- Who has the power to make what rules governing whom, and how violations of those rules will be enforced?
- The League has the power to govern teams, but not players? (See reference to collective bargaining agreement below.)
- Will this redirect any fan displeasure away from the NFL and onto the individual teams or players?
- Is an employee’s political speech information?
- If information is received, created, or distributed by a company’s employees during the workday in the workplace, is that information company information?
- If it’s company information, can’t the company limit that distribution?
- Does enforcing rules against the teams and not the players work?
- Does this comply with the collective bargaining agreement? Is that why the policy doesn’t apply to the actual players, and just the teams?
Filed under Compliance, Compliance (General), Controls, Corporation, Definition, Duty, Employees, Governance, Information, Internal controls, Oversight, Policy, Risk assessment, Third parties, Who is in charge?
Often, one has information but doesn’t act immediately, or require others to act on it immediately. But there have been several instances of the government sitting on information that later turns out was really important. Is this just not recognizing the risk? Would they have done anything differently?
“FAA Was Slow to Act On Engine Warning,” The Wall Street Journal, May 21, 2018 B1. FAA (and the airline industry) knew of the potential for engine blades to crack for 2 years. The manufacturer increased inspections. Then one blade cracked, destroying an engine and killing a passenger on the Southwest airlines flight in April.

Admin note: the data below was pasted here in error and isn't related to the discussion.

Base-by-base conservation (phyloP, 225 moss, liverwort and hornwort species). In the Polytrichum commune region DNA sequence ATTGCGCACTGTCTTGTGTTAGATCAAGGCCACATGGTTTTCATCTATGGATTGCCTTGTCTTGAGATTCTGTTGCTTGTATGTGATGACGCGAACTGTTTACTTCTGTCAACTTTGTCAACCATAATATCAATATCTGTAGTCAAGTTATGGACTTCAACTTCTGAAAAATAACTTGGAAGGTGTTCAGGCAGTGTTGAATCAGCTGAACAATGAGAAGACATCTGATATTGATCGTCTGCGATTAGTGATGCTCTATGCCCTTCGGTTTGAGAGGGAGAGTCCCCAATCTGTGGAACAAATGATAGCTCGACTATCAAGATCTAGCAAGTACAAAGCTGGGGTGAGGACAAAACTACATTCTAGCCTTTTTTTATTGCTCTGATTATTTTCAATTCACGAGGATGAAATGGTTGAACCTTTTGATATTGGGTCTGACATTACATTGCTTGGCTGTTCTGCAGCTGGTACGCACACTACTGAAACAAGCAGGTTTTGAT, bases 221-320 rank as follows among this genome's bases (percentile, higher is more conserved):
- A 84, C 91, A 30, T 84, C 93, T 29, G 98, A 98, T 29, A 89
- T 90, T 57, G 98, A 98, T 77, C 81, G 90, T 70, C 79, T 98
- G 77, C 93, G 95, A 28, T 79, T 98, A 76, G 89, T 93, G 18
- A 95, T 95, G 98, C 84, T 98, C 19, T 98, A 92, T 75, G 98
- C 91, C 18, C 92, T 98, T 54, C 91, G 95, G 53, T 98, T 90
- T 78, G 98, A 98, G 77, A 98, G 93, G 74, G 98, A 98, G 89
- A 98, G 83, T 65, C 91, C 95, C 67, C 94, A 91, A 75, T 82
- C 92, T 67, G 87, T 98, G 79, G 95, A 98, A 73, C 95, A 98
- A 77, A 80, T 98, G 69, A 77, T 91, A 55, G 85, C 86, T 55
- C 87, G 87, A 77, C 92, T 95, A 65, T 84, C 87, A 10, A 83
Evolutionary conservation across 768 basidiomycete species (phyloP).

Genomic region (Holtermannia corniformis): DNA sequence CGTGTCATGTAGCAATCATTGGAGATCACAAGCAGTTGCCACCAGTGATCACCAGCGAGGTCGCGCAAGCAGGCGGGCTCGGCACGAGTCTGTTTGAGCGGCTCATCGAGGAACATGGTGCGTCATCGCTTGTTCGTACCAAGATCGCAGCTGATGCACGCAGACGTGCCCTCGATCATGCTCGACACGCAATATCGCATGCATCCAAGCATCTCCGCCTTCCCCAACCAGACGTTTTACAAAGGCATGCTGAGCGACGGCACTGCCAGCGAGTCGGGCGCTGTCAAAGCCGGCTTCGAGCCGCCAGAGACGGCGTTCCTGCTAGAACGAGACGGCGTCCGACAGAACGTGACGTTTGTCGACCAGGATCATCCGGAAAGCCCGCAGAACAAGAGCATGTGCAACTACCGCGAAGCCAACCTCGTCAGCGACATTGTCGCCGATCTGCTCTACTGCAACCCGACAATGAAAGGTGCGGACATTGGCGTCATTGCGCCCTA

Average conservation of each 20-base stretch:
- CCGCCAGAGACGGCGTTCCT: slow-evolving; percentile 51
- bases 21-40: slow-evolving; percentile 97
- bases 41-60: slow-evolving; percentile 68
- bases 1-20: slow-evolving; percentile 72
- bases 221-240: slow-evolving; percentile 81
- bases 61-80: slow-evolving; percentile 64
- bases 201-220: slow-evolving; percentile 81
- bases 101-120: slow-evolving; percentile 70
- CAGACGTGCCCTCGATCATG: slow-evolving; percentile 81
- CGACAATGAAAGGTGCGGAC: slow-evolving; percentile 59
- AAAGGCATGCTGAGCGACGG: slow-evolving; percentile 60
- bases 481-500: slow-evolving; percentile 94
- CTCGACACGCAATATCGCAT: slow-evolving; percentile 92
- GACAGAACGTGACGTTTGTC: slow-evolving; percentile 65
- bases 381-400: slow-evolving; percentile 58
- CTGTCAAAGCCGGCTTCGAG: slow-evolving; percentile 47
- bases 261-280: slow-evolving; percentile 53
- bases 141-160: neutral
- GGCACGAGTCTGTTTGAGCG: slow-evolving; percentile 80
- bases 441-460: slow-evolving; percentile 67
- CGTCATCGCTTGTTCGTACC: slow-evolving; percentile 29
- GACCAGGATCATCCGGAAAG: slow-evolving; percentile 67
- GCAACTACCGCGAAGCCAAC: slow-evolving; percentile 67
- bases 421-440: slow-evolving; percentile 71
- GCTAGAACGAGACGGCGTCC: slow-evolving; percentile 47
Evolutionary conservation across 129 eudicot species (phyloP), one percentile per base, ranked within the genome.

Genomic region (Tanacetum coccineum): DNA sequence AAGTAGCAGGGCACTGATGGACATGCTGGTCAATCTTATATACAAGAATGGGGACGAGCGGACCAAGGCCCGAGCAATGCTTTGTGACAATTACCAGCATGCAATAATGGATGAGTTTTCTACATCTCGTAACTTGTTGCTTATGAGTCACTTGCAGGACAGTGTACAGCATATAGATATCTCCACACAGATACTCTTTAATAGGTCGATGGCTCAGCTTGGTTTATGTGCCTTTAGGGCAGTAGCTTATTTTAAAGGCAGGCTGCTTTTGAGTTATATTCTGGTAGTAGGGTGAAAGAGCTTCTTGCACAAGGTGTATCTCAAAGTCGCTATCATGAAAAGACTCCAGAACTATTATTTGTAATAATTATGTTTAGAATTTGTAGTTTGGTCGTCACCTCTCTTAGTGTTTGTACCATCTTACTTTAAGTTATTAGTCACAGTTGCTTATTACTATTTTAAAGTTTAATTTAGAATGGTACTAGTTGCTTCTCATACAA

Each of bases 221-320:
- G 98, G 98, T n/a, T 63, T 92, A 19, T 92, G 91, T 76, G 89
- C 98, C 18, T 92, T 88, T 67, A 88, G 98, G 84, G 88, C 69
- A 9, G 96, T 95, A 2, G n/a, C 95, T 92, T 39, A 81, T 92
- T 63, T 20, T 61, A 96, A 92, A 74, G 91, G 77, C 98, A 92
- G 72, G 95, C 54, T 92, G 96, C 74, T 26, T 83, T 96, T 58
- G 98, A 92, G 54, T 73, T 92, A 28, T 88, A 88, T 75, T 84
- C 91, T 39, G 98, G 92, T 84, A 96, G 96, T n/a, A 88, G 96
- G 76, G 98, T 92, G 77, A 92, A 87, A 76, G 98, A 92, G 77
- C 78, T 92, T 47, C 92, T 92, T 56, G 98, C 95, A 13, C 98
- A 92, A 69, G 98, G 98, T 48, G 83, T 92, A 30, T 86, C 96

This seems to link Governance (Who was responsible for deciding that the risk was adequately managed?) and Information (Did everyone have the same level of information?). Is there also a Compliance vector? The airlines were complying with government directions.
And how much does the flying public rely on the government to take care of such things?
“Wells Nears $1 Billion Settlement,” The Wall Street Journal, April 20, 2018 B1.
Wells Fargo is about to be (has been) fined close to $1 billion for irregularities regarding auto loans, auto insurance, and mortgage loans. This is the civil side. This is in addition to the $185 million for the account cramming scandal in 2016, where the bank opened new accounts and credit cards that consumers did not request. The Chief Risk Officer is also retiring.
Once again, the shareholders pay mightily for the sins of (mis-)management.
“Overstock.com Shares Fall on Crypto Probe,” The Wall Street Journal, March 2, 2018 B10. After they disclose an SEC investigation into sales of digital tokens, share price drops nearly 5% (initially, it was worse).
I suspect the shareholders are not amused. But will the compliance spending budget go up? Are the tokens securities? The legal spending will definitely increase.
Will the Board’s compensation keep pace?
Filed under Board, Compliance, Compliance, Corporation, Directors, Duty, Duty of Care, Governance, Oversight, Oversight, Risk assessment